Citigroup Inc. will let U.S. retail customers bet on stocks without paying fees as the bank tries to expand its wealth business in the face of fierce competition from Silicon Valley ventures, discount brokerages and big-banking peers.
The Wall Street giant will initially make the new offering — Citi Self Invest — available to checking account holders before later marketing it to more people, said David Poole, who heads the U.S. consumer wealth management business. The zero-fee deal applies to individual stocks and exchange-traded funds but will later add other types of investments, such as mutual funds or options, he said.
Chief Executive Jane Fraser, who took over this year, has been retooling the bank’s businesses tending wealth for a variety of customers — from investing novices to the ultra rich. In January, the firm merged its wealth management arm and private bank into a new unit called Citi Global Wealth to be led by Jim O’Donnell. With this latest offering, which won’t require a minimum account size, it’s shoring up operations that cater to cost-conscious speculators, whose numbers have been multiplying during the pandemic.
“We feel like the Self Invest offering will really round us out,” Poole said. “Citi Self Invest is another key step to delivering that robust and intuitive full investment continuum.”
The move may add to pressure on the likes of Robinhood Markets, the wildly popular trading app that soaked up customers last year and became their venue of choice for meme-driven buying sprees in the months since. Robinhood, which is preparing for a public stock listing of its own, and discount brokerages TD Ameritrade and Charles Schwab have all reported record volumes on their platforms as newcomers rushed in.
While those firms and self-directed investing platforms at larger peers JPMorgan Chase & Co. and Bank of America Corp. are ahead of Citigroup in offering no-fee options, the firm’s operations are already formidable. Businesses now bundled into Citi Global Wealth would have collectively produced about $6.6 billion in revenue in 2020, with roughly half of that coming from retail clients, Citigroup said in a presentation in April.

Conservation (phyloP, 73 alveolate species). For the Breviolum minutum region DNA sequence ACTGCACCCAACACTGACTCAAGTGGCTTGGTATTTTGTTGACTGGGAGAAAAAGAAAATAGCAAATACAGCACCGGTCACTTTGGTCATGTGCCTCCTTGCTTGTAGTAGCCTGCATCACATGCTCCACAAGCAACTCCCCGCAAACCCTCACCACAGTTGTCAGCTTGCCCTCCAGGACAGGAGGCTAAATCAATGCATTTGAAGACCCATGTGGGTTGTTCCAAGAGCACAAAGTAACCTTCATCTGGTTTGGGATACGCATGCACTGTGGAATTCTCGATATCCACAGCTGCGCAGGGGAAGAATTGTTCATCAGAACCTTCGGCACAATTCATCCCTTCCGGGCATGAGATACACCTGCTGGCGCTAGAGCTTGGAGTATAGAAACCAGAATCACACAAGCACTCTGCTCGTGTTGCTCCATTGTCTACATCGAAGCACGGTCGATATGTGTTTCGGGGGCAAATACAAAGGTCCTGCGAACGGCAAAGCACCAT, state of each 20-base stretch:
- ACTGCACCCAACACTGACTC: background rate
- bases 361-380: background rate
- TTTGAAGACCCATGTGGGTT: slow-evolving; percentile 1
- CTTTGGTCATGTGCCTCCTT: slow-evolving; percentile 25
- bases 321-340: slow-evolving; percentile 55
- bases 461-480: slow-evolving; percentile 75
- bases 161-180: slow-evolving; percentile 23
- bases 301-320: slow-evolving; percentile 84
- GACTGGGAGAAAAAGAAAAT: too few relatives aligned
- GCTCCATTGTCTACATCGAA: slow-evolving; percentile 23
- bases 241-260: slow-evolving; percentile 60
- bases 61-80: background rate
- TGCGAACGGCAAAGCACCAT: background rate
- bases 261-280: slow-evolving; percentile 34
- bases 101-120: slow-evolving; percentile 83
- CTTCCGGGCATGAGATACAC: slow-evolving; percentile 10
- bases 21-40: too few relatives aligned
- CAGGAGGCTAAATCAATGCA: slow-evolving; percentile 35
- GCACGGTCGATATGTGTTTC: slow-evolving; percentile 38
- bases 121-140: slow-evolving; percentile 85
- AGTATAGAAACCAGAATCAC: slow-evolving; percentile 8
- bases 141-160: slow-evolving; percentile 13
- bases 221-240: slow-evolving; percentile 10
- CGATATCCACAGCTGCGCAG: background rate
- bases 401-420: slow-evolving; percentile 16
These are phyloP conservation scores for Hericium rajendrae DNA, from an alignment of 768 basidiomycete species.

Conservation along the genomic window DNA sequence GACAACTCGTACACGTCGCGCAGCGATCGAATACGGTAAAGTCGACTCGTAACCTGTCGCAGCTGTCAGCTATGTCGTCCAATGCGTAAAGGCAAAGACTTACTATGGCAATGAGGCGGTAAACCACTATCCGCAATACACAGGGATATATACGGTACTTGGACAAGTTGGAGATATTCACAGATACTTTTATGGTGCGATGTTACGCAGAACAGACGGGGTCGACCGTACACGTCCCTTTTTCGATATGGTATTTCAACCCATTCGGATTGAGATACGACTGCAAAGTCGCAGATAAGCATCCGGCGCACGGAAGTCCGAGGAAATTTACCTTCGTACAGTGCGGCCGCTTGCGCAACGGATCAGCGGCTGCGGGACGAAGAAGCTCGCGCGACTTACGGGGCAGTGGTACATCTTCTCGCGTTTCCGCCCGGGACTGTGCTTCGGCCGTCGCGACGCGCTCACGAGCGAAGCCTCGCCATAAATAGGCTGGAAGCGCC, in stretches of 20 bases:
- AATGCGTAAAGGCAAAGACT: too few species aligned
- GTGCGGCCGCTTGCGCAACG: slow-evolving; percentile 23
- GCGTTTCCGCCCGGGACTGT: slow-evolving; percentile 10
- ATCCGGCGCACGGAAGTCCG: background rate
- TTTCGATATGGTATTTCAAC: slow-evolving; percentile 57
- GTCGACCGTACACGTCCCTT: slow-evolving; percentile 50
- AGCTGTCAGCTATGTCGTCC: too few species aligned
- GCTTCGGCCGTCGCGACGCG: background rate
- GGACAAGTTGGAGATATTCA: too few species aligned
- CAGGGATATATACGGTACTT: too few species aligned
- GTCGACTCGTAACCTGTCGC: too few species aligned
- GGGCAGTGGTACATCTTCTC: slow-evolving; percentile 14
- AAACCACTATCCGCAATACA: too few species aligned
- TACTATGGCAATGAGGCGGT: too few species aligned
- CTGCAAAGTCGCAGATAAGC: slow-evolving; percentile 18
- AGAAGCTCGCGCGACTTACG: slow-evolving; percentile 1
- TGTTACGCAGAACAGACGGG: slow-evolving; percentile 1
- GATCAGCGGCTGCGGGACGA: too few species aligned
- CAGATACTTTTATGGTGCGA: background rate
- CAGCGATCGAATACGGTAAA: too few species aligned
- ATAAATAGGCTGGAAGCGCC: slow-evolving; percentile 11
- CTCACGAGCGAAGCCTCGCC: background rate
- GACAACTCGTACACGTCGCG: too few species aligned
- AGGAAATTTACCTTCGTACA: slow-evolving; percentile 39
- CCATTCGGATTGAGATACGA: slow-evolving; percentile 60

To help newcomers, the bank is launching a learning center in tandem with Self Invest.
“You have quite sophisticated and experienced self-directed clients,” Poole said. “But for those clients that are novice and just starting out with investing, we want to make sure we have that investor learning center.”
Last year, Citigroup also debuted a robo-advisory arm, a digital platform that connects customers to professionally managed portfolios for an advisory fee of 0.55%.
Even with the digital push, Citigroup is focused on building out its workforce of financial advisers, said Poole, who joined in 2020 from Bank of America Corp. There’s demand for both digital and adviser wealth management, he said.
“That’s one of the advantages of Citi,” Poole said. “A client can come to us and have both. It’s not one or the other.”
Andrew is half-human, half-gamer. He’s also a science fiction author writing for BleeBot.